A new survey was recently released by Ofcom, undertaken by Kantar Media and made possible by financial support from the UK Intellectual Property Office. It is very apparent that the vast majority of the UK’s digital readers are doing business with Amazon and to a lesser extent all the other digital bookstores. 79% of the people polled from March to May 2013 have used Amazon’s Kindle platform to download, access, or share e-books in the last three months.
Amazon is the bookstore of choice in the UK by a long shot and all of the others have single digit presence in one of the world’s top publishing markets. Apple’s iBookstore was the second most used ebook platform, with 9% of respondents saying that was their preferred choice. Google’s search engine was the third most popular platform, used by 8% of people. Google Play has a 6% share, while 5% of respondents accessed or downloaded e-books from email, 5% from Kobo, and 4% through Facebook. According to the survey, Waterstones has a 3% share of the UK e-book market, along with uTorrent, a platform for Microsoft Windows and Android.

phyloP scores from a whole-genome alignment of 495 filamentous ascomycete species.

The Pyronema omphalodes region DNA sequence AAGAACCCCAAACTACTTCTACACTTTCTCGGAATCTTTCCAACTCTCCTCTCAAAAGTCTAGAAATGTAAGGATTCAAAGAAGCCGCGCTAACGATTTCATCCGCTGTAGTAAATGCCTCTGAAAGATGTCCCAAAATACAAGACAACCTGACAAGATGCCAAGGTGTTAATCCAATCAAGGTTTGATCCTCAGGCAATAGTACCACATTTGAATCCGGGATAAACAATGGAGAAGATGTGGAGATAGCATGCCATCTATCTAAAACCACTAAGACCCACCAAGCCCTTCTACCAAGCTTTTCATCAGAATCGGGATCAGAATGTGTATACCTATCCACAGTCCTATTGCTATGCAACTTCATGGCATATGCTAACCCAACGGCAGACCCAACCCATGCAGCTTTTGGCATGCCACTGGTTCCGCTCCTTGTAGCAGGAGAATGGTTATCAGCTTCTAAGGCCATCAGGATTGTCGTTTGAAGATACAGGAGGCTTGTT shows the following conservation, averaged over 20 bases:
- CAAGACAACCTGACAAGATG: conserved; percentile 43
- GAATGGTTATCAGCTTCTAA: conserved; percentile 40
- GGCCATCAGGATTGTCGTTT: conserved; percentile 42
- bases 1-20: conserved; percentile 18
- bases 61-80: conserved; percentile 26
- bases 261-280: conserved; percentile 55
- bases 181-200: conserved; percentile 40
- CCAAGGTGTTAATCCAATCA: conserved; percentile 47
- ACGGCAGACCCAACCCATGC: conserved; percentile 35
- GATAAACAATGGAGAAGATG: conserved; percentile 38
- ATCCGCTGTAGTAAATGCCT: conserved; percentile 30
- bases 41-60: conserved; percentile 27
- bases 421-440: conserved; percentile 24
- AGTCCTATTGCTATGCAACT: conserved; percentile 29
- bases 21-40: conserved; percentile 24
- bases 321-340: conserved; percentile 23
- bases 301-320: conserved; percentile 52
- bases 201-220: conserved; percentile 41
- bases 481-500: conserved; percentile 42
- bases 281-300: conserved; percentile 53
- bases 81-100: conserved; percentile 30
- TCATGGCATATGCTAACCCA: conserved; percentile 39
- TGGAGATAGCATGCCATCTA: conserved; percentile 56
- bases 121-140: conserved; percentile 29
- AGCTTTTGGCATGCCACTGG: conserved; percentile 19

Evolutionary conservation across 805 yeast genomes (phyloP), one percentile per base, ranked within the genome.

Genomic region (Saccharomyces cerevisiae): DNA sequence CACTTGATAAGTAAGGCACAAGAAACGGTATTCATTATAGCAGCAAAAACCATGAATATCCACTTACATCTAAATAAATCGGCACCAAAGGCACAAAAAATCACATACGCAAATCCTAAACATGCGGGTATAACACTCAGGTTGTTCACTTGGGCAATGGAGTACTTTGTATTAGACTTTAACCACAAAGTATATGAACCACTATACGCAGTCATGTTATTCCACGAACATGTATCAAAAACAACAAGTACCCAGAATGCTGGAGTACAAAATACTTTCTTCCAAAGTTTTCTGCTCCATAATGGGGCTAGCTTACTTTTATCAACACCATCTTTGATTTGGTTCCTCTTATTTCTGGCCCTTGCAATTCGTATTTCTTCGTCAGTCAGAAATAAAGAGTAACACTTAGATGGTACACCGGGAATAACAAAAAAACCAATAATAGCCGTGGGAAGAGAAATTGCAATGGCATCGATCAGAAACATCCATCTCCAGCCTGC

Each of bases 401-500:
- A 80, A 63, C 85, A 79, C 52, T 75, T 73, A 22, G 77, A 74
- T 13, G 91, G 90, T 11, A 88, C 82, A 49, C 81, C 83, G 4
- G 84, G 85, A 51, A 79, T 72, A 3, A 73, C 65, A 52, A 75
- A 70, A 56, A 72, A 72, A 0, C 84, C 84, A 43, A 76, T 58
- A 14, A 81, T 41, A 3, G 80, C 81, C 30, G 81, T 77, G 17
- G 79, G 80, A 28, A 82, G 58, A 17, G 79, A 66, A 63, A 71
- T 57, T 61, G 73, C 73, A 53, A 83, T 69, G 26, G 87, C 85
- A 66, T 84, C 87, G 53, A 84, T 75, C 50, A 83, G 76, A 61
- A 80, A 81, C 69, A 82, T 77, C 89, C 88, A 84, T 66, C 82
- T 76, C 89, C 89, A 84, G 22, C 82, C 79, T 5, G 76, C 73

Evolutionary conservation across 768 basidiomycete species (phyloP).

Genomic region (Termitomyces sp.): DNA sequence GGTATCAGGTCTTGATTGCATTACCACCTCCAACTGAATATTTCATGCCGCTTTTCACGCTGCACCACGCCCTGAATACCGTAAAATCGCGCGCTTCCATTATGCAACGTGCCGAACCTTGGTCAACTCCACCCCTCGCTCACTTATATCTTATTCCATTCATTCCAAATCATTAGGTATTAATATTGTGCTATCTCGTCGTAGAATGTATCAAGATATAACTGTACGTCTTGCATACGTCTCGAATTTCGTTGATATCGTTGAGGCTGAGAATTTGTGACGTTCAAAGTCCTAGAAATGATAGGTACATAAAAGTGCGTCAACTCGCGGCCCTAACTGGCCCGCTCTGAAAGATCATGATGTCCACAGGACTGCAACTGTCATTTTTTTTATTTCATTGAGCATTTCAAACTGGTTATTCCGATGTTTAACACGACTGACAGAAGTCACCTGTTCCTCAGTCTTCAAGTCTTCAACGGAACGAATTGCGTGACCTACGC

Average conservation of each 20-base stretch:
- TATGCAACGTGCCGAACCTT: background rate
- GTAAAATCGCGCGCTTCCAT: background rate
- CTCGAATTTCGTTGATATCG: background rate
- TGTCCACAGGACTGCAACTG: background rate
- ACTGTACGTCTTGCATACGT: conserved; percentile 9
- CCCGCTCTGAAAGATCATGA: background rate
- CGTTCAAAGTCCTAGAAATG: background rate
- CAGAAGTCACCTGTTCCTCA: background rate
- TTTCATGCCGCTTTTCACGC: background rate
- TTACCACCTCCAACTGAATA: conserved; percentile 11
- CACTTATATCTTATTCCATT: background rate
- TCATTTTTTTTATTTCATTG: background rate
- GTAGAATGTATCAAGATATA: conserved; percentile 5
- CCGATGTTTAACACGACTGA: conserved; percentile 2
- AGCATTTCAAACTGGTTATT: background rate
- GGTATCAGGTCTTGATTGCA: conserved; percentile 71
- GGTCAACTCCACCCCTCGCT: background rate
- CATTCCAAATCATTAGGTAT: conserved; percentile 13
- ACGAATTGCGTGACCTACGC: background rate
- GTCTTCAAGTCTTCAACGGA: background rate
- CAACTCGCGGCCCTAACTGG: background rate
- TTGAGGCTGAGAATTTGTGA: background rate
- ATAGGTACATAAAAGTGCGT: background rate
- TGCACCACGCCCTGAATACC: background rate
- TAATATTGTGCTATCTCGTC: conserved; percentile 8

What is very interesting about this survey is that Barnes and Noble has not even cracked the top ten. Considering how much money they are investing in advertising and slashing of hardware prices, customers are not responding.
During the survey period, customers spent close to £525m, equating to £9.79 for every person in the UK, or £26.19 for people actively buying books. This is a fair amount of sales, but customers are voicing their disdain for higher than average ebook prices. A large majority at 81% indicated they would be prepared to pay at an entry price of £2 for an ebook. The average price respondents were willing to pay for ebooks was £3.74.
The final aspect of the survey discussed the proclivities of pirating digital content. Only 1% of the UK survey respondents claimed to engage in the shady aspects of pirating ebooks via file sharing websites. The most interesting detail is that the book pirates actually spend more money on books then your average customers. Book pirates spent around £27.46 on average on digital and physical books than those who accessed all their e-books legally, who claimed to spent £23.77 on average.
To get a better sense of what specific books are being pirated, check out our Good e-Reader Bestseller List. We track all of the major file sharing websites to provide publishers and readers with valuable metrics on what books and genres are being pirated the most.
Michael Kozlowski is the Editor in Chief of Good e-Reader. He has been writing about audiobooks and e-readers for the past ten years. His articles have been picked up by major and local news sources and websites such as the CBC, CNET, Engadget, Huffington Post and the New York Times.